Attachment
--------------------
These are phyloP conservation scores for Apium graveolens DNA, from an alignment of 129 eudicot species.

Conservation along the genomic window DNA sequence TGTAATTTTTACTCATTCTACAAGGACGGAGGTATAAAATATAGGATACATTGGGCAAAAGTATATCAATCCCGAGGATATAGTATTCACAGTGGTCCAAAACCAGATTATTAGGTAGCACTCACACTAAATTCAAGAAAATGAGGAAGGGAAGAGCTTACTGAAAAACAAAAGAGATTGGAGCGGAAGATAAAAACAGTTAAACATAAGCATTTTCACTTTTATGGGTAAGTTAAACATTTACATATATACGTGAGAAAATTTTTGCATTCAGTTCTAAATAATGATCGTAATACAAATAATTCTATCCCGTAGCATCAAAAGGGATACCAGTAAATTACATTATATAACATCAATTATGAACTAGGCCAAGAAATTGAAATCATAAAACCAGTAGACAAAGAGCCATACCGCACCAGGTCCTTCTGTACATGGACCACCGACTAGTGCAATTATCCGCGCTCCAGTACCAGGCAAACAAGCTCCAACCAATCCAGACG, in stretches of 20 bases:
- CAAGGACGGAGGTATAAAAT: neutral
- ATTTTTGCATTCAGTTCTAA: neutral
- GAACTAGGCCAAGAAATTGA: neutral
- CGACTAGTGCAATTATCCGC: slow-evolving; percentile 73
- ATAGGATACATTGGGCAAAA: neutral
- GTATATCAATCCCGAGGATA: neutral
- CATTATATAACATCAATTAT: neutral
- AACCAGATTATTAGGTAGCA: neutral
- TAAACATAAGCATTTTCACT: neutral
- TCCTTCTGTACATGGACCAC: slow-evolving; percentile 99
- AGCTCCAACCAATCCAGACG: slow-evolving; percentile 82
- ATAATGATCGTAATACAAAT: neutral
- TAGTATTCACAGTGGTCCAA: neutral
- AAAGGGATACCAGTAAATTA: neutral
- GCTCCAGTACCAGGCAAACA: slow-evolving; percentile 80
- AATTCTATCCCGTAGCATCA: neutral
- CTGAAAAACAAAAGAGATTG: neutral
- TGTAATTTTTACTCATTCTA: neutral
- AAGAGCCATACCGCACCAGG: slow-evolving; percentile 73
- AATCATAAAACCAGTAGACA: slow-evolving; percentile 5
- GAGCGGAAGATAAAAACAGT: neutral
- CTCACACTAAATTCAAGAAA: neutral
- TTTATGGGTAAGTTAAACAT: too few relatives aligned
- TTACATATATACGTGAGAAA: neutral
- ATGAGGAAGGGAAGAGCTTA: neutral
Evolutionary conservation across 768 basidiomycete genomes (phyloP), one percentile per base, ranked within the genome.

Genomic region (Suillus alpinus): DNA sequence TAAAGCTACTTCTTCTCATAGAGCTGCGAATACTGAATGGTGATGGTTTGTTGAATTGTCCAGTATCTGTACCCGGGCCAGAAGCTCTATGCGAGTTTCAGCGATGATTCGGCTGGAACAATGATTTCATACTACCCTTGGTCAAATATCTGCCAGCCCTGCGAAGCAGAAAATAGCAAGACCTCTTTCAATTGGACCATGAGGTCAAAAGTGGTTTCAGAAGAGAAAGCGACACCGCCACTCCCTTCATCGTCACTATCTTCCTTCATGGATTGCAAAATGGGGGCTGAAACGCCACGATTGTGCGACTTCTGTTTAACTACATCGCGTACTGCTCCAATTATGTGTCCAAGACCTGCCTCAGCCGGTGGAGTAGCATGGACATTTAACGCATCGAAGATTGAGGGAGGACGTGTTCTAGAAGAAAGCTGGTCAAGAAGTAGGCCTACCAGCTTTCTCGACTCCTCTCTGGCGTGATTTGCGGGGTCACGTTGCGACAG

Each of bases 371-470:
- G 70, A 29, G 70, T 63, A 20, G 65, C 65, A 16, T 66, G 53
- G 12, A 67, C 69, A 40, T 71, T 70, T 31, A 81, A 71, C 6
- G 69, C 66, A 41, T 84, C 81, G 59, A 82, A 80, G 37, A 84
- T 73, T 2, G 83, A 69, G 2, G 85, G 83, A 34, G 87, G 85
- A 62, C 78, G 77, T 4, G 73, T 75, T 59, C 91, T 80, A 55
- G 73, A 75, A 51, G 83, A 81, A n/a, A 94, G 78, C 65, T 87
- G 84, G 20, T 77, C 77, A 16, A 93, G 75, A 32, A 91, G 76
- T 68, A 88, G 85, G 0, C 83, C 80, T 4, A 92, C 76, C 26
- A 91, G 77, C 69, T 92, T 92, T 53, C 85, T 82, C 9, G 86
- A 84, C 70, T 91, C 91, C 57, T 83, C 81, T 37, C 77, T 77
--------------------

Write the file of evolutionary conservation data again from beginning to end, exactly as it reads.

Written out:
These are phyloP conservation scores for Apium graveolens DNA, from an alignment of 129 eudicot species.

Conservation along the genomic window DNA sequence TGTAATTTTTACTCATTCTACAAGGACGGAGGTATAAAATATAGGATACATTGGGCAAAAGTATATCAATCCCGAGGATATAGTATTCACAGTGGTCCAAAACCAGATTATTAGGTAGCACTCACACTAAATTCAAGAAAATGAGGAAGGGAAGAGCTTACTGAAAAACAAAAGAGATTGGAGCGGAAGATAAAAACAGTTAAACATAAGCATTTTCACTTTTATGGGTAAGTTAAACATTTACATATATACGTGAGAAAATTTTTGCATTCAGTTCTAAATAATGATCGTAATACAAATAATTCTATCCCGTAGCATCAAAAGGGATACCAGTAAATTACATTATATAACATCAATTATGAACTAGGCCAAGAAATTGAAATCATAAAACCAGTAGACAAAGAGCCATACCGCACCAGGTCCTTCTGTACATGGACCACCGACTAGTGCAATTATCCGCGCTCCAGTACCAGGCAAACAAGCTCCAACCAATCCAGACG, in stretches of 20 bases:
- CAAGGACGGAGGTATAAAAT: neutral
- ATTTTTGCATTCAGTTCTAA: neutral
- GAACTAGGCCAAGAAATTGA: neutral
- CGACTAGTGCAATTATCCGC: slow-evolving; percentile 73
- ATAGGATACATTGGGCAAAA: neutral
- GTATATCAATCCCGAGGATA: neutral
- CATTATATAACATCAATTAT: neutral
- AACCAGATTATTAGGTAGCA: neutral
- TAAACATAAGCATTTTCACT: neutral
- TCCTTCTGTACATGGACCAC: slow-evolving; percentile 99
- AGCTCCAACCAATCCAGACG: slow-evolving; percentile 82
- ATAATGATCGTAATACAAAT: neutral
- TAGTATTCACAGTGGTCCAA: neutral
- AAAGGGATACCAGTAAATTA: neutral
- GCTCCAGTACCAGGCAAACA: slow-evolving; percentile 80
- AATTCTATCCCGTAGCATCA: neutral
- CTGAAAAACAAAAGAGATTG: neutral
- TGTAATTTTTACTCATTCTA: neutral
- AAGAGCCATACCGCACCAGG: slow-evolving; percentile 73
- AATCATAAAACCAGTAGACA: slow-evolving; percentile 5
- GAGCGGAAGATAAAAACAGT: neutral
- CTCACACTAAATTCAAGAAA: neutral
- TTTATGGGTAAGTTAAACAT: too few relatives aligned
- TTACATATATACGTGAGAAA: neutral
- ATGAGGAAGGGAAGAGCTTA: neutral
Evolutionary conservation across 768 basidiomycete genomes (phyloP), one percentile per base, ranked within the genome.

Genomic region (Suillus alpinus): DNA sequence TAAAGCTACTTCTTCTCATAGAGCTGCGAATACTGAATGGTGATGGTTTGTTGAATTGTCCAGTATCTGTACCCGGGCCAGAAGCTCTATGCGAGTTTCAGCGATGATTCGGCTGGAACAATGATTTCATACTACCCTTGGTCAAATATCTGCCAGCCCTGCGAAGCAGAAAATAGCAAGACCTCTTTCAATTGGACCATGAGGTCAAAAGTGGTTTCAGAAGAGAAAGCGACACCGCCACTCCCTTCATCGTCACTATCTTCCTTCATGGATTGCAAAATGGGGGCTGAAACGCCACGATTGTGCGACTTCTGTTTAACTACATCGCGTACTGCTCCAATTATGTGTCCAAGACCTGCCTCAGCCGGTGGAGTAGCATGGACATTTAACGCATCGAAGATTGAGGGAGGACGTGTTCTAGAAGAAAGCTGGTCAAGAAGTAGGCCTACCAGCTTTCTCGACTCCTCTCTGGCGTGATTTGCGGGGTCACGTTGCGACAG

Each of bases 371-470:
- G 70, A 29, G 70, T 63, A 20, G 65, C 65, A 16, T 66, G 53
- G 12, A 67, C 69, A 40, T 71, T 70, T 31, A 81, A 71, C 6
- G 69, C 66, A 41, T 84, C 81, G 59, A 82, A 80, G 37, A 84
- T 73, T 2, G 83, A 69, G 2, G 85, G 83, A 34, G 87, G 85
- A 62, C 78, G 77, T 4, G 73, T 75, T 59, C 91, T 80, A 55
- G 73, A 75, A 51, G 83, A 81, A n/a, A 94, G 78, C 65, T 87
- G 84, G 20, T 77, C 77, A 16, A 93, G 75, A 32, A 91, G 76
- T 68, A 88, G 85, G 0, C 83, C 80, T 4, A 92, C 76, C 26
- A 91, G 77, C 69, T 92, T 92, T 53, C 85, T 82, C 9, G 86
- A 84, C 70, T 91, C 91, C 57, T 83, C 81, T 37, C 77, T 77